The ruling emphasizes that judges have the power to review and validate the implementation of punitive measures | To the court, the right to freedom of expression does not preclude measures to save the legality
The Supreme Court (TS) has issued two rulings details on the Sinde law , supporting the ability of management to remove content and terminate services web pages , but while stressing that the judges who will always have the power to review and validate implementation of such measures.
The focus of discussion was precisely this, whether administration should have the authority to remove content or the protection of fundamental rights requires that only judges can do. During the first of its judgments, the Supreme Court resolved this issue by stating that the right to freedom of expression, relied on by the appellants, the Internet Business Network (REI) does not prevent “create an administrative body, design the corresponding procedure and adopt a series of measures to restore legality in the network, provided to respect the legally established constitutional guarantees.
” The ruling clarifies that the administrative commission in charge of these tasks may require the removal of content or urge the suspension of service, but must go to the central courts of administrative litigation “to execute the action taken in the event of defaulting the request made. ” the Intellectual Property Commission , the administrative body of that name, is designed, says the TS-“in order to safeguard intellectual property rights.” The judgment recognizes that this work may be affected fundamental rights, but that situation occurs in other aspects of administrative work. In this case, moreover, the Supreme distinguish between the power to resolve a certain extent and the ability to execute, which itself require judicial authorization. In the second decision, the Supreme Court annulled a clause of Article 20 of the decree regulating the operation of the commission.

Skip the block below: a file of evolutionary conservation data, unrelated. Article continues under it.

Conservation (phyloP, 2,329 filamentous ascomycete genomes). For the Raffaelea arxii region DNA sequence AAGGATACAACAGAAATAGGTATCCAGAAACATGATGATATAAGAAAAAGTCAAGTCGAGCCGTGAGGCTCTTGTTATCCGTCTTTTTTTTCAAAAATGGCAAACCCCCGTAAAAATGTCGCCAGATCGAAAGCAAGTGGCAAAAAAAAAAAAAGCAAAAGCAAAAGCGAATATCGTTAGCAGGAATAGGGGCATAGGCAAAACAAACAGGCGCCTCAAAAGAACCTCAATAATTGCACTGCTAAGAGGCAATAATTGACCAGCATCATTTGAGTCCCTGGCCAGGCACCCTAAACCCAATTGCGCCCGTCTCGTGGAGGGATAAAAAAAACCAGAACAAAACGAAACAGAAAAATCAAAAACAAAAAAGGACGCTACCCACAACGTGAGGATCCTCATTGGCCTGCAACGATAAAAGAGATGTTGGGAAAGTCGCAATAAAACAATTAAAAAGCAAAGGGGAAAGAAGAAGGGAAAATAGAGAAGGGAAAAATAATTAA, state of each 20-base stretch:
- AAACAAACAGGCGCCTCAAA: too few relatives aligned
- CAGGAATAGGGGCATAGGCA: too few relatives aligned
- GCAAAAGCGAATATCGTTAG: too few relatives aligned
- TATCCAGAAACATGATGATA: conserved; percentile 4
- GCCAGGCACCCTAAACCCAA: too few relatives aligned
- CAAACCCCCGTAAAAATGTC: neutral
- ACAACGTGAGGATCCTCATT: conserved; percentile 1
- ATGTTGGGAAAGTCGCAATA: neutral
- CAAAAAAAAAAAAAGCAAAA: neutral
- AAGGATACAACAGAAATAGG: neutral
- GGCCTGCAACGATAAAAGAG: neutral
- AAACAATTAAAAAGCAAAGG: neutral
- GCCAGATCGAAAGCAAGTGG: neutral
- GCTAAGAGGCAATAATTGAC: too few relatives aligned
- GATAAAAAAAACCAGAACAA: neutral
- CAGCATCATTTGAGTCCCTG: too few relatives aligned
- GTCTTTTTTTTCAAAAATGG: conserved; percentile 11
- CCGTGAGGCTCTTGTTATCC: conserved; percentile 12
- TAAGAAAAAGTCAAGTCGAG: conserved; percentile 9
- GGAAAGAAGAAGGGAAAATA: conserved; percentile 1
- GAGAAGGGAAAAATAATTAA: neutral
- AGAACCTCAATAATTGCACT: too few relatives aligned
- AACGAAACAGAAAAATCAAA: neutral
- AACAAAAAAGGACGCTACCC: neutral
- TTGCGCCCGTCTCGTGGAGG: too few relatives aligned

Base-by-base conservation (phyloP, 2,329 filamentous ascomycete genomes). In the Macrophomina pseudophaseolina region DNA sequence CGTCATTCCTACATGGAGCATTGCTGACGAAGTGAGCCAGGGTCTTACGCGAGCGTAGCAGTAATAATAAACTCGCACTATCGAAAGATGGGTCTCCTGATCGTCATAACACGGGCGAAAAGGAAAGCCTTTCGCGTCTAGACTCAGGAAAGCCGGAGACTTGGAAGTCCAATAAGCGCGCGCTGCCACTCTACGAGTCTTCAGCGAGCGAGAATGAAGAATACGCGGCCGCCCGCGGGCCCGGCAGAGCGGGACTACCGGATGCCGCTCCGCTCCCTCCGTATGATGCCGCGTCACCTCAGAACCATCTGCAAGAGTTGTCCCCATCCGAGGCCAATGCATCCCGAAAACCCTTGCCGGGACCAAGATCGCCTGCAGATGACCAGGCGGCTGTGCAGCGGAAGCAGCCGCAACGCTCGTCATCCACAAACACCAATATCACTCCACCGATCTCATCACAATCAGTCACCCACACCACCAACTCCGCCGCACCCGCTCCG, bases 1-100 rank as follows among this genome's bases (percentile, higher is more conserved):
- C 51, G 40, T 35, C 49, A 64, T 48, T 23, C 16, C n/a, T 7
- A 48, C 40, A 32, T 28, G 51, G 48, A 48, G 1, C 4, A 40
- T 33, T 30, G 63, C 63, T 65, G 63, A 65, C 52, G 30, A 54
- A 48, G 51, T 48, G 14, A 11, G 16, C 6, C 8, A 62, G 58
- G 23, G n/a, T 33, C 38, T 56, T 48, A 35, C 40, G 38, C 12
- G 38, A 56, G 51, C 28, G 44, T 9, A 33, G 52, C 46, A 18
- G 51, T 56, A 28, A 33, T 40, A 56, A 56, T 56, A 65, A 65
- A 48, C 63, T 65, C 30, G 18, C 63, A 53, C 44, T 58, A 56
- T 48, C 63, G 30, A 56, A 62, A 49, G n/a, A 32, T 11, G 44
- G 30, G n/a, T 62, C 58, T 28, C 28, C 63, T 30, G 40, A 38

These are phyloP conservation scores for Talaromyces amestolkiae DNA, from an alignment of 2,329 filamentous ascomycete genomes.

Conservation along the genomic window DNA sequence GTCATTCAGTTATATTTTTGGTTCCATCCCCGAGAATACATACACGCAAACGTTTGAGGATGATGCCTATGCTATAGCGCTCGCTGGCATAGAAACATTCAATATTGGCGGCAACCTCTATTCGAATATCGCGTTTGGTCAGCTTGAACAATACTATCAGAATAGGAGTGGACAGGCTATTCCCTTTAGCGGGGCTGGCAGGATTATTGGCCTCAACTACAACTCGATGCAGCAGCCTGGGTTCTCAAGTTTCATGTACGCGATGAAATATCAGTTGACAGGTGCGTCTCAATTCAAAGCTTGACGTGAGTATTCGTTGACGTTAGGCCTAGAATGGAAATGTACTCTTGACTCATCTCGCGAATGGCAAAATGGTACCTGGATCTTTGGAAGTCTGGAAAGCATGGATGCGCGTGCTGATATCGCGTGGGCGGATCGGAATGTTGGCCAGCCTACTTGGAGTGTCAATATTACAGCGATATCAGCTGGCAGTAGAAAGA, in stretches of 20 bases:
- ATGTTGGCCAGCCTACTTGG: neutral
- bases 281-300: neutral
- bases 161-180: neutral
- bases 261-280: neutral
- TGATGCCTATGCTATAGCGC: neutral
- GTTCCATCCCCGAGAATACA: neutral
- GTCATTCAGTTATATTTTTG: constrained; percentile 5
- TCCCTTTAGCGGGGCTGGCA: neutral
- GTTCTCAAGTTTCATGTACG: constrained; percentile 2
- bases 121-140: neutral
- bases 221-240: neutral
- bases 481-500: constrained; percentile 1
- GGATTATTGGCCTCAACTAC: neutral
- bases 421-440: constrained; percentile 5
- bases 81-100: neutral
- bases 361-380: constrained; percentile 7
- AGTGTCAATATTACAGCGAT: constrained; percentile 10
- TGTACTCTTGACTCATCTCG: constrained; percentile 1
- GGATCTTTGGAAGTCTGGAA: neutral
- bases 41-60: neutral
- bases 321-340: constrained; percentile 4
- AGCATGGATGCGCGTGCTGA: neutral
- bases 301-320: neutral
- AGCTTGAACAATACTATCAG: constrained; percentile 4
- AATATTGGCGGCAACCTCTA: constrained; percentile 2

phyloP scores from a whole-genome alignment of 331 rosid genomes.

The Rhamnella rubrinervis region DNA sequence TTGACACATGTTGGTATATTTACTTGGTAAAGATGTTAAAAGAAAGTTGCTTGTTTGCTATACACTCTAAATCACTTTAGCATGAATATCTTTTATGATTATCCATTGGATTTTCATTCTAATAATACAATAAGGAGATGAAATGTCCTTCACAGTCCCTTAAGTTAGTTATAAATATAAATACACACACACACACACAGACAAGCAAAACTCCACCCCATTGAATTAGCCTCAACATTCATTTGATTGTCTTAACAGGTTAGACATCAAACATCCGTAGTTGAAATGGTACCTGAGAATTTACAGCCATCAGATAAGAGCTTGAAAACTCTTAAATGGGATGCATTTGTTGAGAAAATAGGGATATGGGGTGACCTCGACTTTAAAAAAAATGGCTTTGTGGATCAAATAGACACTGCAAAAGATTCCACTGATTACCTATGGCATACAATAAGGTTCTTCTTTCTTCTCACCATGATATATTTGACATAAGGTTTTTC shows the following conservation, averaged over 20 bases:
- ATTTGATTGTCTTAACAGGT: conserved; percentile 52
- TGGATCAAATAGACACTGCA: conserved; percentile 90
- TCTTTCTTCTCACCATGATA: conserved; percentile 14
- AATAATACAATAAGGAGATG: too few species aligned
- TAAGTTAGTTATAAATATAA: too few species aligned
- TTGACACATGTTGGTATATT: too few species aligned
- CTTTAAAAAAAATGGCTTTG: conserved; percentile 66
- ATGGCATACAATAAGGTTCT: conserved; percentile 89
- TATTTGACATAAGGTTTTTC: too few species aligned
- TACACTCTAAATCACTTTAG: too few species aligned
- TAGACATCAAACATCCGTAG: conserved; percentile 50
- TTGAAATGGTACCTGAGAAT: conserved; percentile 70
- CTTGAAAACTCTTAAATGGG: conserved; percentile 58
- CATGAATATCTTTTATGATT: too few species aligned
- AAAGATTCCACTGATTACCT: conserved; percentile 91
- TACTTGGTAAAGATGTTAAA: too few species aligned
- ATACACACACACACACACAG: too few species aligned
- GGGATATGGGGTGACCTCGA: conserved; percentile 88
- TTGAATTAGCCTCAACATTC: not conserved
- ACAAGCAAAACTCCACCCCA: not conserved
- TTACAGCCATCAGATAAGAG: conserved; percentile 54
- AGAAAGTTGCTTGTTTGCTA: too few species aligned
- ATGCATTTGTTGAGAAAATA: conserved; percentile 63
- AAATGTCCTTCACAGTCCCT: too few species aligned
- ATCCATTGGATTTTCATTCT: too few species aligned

This provision provided that if the perpetrator voluntarily withdraws a website content and interrupts the service means that there is an “implicit recognition” that has violated the rules. The TS disproportionate believes this provision because it believes it meets this requirement may be due to many different reasons and even that they are “inconsistent with the recognition of the violation.” Association of Internet Users, who made the report, have recourse to the Constitutional Court and the Ministry of Education, Culture and Sports “respects” the decision.